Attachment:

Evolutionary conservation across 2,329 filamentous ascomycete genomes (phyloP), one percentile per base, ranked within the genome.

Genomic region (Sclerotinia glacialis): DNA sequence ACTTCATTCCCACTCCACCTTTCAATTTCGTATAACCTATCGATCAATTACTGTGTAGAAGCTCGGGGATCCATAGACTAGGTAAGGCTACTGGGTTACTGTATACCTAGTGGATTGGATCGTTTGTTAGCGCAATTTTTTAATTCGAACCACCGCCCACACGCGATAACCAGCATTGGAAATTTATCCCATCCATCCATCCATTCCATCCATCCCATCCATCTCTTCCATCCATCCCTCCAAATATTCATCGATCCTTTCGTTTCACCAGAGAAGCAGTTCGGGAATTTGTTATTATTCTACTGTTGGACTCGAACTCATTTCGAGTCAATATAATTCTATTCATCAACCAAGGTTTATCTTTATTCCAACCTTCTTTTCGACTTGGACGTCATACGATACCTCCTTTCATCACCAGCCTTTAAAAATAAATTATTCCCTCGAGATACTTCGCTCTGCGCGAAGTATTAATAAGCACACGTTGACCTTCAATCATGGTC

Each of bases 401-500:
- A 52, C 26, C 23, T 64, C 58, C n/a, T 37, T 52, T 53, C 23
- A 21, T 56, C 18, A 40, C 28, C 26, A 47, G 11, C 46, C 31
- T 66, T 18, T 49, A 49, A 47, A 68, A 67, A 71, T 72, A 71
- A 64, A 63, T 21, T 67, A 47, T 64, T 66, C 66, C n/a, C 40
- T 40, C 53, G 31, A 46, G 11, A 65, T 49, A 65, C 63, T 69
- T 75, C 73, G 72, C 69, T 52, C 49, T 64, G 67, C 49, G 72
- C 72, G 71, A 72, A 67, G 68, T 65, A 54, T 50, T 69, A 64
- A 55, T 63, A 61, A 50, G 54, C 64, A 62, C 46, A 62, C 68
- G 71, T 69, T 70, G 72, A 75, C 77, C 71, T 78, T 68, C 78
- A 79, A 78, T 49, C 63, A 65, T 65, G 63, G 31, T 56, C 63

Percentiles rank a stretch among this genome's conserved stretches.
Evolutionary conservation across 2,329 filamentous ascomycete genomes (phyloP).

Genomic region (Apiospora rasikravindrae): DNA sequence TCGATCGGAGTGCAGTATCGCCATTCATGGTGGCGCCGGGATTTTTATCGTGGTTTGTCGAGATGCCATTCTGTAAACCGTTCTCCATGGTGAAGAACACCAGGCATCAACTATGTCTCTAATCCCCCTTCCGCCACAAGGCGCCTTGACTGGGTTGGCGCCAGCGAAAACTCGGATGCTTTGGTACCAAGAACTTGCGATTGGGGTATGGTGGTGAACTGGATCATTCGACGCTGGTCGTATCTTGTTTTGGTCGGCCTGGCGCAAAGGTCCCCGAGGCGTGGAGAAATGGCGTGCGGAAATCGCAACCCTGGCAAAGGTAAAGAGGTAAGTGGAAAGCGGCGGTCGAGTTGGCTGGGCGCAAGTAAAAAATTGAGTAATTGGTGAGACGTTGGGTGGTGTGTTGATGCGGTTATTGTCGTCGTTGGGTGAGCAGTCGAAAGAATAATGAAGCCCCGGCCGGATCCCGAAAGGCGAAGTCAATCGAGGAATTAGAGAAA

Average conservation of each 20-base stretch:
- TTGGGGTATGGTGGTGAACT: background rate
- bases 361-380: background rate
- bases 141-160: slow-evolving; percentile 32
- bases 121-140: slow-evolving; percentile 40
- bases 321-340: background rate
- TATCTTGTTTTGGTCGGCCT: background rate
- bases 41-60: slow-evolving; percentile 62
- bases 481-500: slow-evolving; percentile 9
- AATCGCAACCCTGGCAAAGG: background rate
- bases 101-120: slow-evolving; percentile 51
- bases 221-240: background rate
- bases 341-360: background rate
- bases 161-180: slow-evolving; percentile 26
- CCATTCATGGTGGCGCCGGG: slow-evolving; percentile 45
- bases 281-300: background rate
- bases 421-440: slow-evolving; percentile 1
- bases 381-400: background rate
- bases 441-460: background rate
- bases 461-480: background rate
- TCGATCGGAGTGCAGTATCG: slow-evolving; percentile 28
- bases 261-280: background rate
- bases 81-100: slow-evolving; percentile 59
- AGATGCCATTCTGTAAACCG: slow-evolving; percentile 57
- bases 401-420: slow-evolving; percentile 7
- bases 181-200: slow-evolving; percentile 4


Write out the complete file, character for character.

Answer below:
Evolutionary conservation across 2,329 filamentous ascomycete genomes (phyloP), one percentile per base, ranked within the genome.

Genomic region (Sclerotinia glacialis): DNA sequence ACTTCATTCCCACTCCACCTTTCAATTTCGTATAACCTATCGATCAATTACTGTGTAGAAGCTCGGGGATCCATAGACTAGGTAAGGCTACTGGGTTACTGTATACCTAGTGGATTGGATCGTTTGTTAGCGCAATTTTTTAATTCGAACCACCGCCCACACGCGATAACCAGCATTGGAAATTTATCCCATCCATCCATCCATTCCATCCATCCCATCCATCTCTTCCATCCATCCCTCCAAATATTCATCGATCCTTTCGTTTCACCAGAGAAGCAGTTCGGGAATTTGTTATTATTCTACTGTTGGACTCGAACTCATTTCGAGTCAATATAATTCTATTCATCAACCAAGGTTTATCTTTATTCCAACCTTCTTTTCGACTTGGACGTCATACGATACCTCCTTTCATCACCAGCCTTTAAAAATAAATTATTCCCTCGAGATACTTCGCTCTGCGCGAAGTATTAATAAGCACACGTTGACCTTCAATCATGGTC

Each of bases 401-500:
- A 52, C 26, C 23, T 64, C 58, C n/a, T 37, T 52, T 53, C 23
- A 21, T 56, C 18, A 40, C 28, C 26, A 47, G 11, C 46, C 31
- T 66, T 18, T 49, A 49, A 47, A 68, A 67, A 71, T 72, A 71
- A 64, A 63, T 21, T 67, A 47, T 64, T 66, C 66, C n/a, C 40
- T 40, C 53, G 31, A 46, G 11, A 65, T 49, A 65, C 63, T 69
- T 75, C 73, G 72, C 69, T 52, C 49, T 64, G 67, C 49, G 72
- C 72, G 71, A 72, A 67, G 68, T 65, A 54, T 50, T 69, A 64
- A 55, T 63, A 61, A 50, G 54, C 64, A 62, C 46, A 62, C 68
- G 71, T 69, T 70, G 72, A 75, C 77, C 71, T 78, T 68, C 78
- A 79, A 78, T 49, C 63, A 65, T 65, G 63, G 31, T 56, C 63

Percentiles rank a stretch among this genome's conserved stretches.
Evolutionary conservation across 2,329 filamentous ascomycete genomes (phyloP).

Genomic region (Apiospora rasikravindrae): DNA sequence TCGATCGGAGTGCAGTATCGCCATTCATGGTGGCGCCGGGATTTTTATCGTGGTTTGTCGAGATGCCATTCTGTAAACCGTTCTCCATGGTGAAGAACACCAGGCATCAACTATGTCTCTAATCCCCCTTCCGCCACAAGGCGCCTTGACTGGGTTGGCGCCAGCGAAAACTCGGATGCTTTGGTACCAAGAACTTGCGATTGGGGTATGGTGGTGAACTGGATCATTCGACGCTGGTCGTATCTTGTTTTGGTCGGCCTGGCGCAAAGGTCCCCGAGGCGTGGAGAAATGGCGTGCGGAAATCGCAACCCTGGCAAAGGTAAAGAGGTAAGTGGAAAGCGGCGGTCGAGTTGGCTGGGCGCAAGTAAAAAATTGAGTAATTGGTGAGACGTTGGGTGGTGTGTTGATGCGGTTATTGTCGTCGTTGGGTGAGCAGTCGAAAGAATAATGAAGCCCCGGCCGGATCCCGAAAGGCGAAGTCAATCGAGGAATTAGAGAAA

Average conservation of each 20-base stretch:
- TTGGGGTATGGTGGTGAACT: background rate
- bases 361-380: background rate
- bases 141-160: slow-evolving; percentile 32
- bases 121-140: slow-evolving; percentile 40
- bases 321-340: background rate
- TATCTTGTTTTGGTCGGCCT: background rate
- bases 41-60: slow-evolving; percentile 62
- bases 481-500: slow-evolving; percentile 9
- AATCGCAACCCTGGCAAAGG: background rate
- bases 101-120: slow-evolving; percentile 51
- bases 221-240: background rate
- bases 341-360: background rate
- bases 161-180: slow-evolving; percentile 26
- CCATTCATGGTGGCGCCGGG: slow-evolving; percentile 45
- bases 281-300: background rate
- bases 421-440: slow-evolving; percentile 1
- bases 381-400: background rate
- bases 441-460: background rate
- bases 461-480: background rate
- TCGATCGGAGTGCAGTATCG: slow-evolving; percentile 28
- bases 261-280: background rate
- bases 81-100: slow-evolving; percentile 59
- AGATGCCATTCTGTAAACCG: slow-evolving; percentile 57
- bases 401-420: slow-evolving; percentile 7
- bases 181-200: slow-evolving; percentile 4